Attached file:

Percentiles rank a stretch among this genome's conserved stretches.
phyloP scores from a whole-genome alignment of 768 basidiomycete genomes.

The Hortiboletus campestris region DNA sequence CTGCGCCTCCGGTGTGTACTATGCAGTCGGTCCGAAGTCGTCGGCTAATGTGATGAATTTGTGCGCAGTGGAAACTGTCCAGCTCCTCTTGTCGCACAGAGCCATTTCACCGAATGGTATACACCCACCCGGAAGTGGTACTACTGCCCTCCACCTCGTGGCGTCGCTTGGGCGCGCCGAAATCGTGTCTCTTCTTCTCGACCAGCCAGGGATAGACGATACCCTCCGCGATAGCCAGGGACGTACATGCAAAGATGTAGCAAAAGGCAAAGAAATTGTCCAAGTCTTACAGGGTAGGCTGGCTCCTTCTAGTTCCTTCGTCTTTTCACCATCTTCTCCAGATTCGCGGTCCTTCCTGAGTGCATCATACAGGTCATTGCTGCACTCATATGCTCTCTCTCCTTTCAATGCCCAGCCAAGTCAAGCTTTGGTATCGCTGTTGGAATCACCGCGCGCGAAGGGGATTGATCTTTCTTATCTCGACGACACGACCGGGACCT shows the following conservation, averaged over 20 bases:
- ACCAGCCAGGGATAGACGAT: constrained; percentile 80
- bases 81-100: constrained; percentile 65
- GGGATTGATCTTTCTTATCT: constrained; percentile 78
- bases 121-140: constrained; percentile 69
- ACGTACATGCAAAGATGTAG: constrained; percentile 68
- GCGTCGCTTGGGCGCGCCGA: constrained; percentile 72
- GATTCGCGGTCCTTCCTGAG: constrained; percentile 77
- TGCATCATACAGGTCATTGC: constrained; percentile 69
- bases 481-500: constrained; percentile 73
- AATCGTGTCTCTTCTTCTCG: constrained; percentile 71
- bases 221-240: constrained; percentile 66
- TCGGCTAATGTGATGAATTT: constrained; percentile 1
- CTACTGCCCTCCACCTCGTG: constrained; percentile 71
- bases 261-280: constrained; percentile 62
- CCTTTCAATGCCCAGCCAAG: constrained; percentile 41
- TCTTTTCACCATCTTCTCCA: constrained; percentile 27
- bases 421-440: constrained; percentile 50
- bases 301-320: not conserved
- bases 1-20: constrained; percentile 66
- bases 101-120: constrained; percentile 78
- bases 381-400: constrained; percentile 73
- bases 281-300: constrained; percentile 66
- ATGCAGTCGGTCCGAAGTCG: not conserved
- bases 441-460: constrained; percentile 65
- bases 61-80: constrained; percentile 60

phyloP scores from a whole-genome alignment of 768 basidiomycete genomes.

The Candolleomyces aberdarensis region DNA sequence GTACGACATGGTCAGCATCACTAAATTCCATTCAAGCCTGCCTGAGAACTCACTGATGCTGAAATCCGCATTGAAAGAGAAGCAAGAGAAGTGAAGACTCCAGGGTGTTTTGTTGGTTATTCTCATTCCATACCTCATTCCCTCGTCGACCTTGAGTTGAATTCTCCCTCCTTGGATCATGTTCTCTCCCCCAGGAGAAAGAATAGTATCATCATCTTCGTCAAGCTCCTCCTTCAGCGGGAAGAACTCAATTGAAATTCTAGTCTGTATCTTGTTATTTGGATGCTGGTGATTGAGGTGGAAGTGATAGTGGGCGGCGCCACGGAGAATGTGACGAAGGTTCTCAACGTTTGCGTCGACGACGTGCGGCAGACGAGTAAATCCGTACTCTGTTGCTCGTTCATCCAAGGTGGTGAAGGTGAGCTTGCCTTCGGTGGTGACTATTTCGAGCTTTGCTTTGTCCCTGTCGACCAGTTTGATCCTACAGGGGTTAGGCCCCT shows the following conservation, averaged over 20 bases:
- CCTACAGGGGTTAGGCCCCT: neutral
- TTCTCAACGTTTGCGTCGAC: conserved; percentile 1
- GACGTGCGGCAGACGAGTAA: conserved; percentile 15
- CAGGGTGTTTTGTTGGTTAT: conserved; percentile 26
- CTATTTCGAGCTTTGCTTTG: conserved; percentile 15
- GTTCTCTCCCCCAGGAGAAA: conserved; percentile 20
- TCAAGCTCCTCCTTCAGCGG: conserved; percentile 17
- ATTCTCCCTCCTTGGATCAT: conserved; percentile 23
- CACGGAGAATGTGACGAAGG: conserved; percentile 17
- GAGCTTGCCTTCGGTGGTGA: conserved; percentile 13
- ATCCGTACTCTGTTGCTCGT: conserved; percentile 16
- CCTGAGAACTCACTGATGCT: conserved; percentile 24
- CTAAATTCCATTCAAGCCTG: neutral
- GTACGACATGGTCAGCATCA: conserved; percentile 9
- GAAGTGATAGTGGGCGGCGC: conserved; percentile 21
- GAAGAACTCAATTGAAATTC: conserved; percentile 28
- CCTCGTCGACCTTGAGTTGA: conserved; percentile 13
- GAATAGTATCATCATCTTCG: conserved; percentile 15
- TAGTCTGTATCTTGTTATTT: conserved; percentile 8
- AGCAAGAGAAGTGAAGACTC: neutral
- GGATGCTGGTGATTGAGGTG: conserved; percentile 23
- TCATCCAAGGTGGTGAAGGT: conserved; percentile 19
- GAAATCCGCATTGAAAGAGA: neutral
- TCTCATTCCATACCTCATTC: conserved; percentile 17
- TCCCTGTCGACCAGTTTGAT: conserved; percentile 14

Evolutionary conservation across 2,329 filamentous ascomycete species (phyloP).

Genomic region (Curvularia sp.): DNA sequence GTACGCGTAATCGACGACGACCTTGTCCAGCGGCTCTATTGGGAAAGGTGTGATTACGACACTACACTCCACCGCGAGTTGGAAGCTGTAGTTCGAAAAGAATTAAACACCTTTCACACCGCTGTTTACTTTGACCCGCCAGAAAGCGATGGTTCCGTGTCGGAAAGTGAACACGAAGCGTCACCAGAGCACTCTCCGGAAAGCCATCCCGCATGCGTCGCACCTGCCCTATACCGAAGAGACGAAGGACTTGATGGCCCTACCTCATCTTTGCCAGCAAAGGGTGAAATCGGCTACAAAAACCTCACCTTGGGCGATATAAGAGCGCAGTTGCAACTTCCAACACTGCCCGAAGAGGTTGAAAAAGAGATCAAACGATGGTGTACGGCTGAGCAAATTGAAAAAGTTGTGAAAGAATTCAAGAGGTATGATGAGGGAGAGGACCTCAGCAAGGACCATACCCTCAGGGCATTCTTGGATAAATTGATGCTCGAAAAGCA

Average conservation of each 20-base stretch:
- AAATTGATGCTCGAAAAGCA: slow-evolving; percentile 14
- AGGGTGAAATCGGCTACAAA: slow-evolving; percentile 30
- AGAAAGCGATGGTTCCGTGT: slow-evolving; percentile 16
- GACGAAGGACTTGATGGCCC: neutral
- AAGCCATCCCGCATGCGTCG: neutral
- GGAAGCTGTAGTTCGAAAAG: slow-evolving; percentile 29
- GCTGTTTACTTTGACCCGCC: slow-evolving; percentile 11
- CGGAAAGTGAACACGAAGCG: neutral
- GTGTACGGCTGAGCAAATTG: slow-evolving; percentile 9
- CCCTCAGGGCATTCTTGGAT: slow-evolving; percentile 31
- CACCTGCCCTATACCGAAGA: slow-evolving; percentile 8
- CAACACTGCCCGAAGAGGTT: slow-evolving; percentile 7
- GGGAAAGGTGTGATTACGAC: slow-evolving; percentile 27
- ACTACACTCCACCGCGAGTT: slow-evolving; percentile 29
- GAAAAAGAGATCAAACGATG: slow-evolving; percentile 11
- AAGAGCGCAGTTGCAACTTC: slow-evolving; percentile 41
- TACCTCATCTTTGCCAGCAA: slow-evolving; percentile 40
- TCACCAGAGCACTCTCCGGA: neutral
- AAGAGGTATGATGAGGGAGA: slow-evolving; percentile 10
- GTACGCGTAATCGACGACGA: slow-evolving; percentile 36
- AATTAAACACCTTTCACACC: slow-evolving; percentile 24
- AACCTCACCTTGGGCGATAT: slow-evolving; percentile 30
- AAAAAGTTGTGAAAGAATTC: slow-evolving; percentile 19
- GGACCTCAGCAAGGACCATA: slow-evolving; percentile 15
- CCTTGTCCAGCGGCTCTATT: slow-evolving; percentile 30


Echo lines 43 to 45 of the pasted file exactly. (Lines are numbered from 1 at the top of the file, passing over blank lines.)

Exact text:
- CTAAATTCCATTCAAGCCTG: neutral
- GTACGACATGGTCAGCATCA: conserved; percentile 9
- GAAGTGATAGTGGGCGGCGC: conserved; percentile 21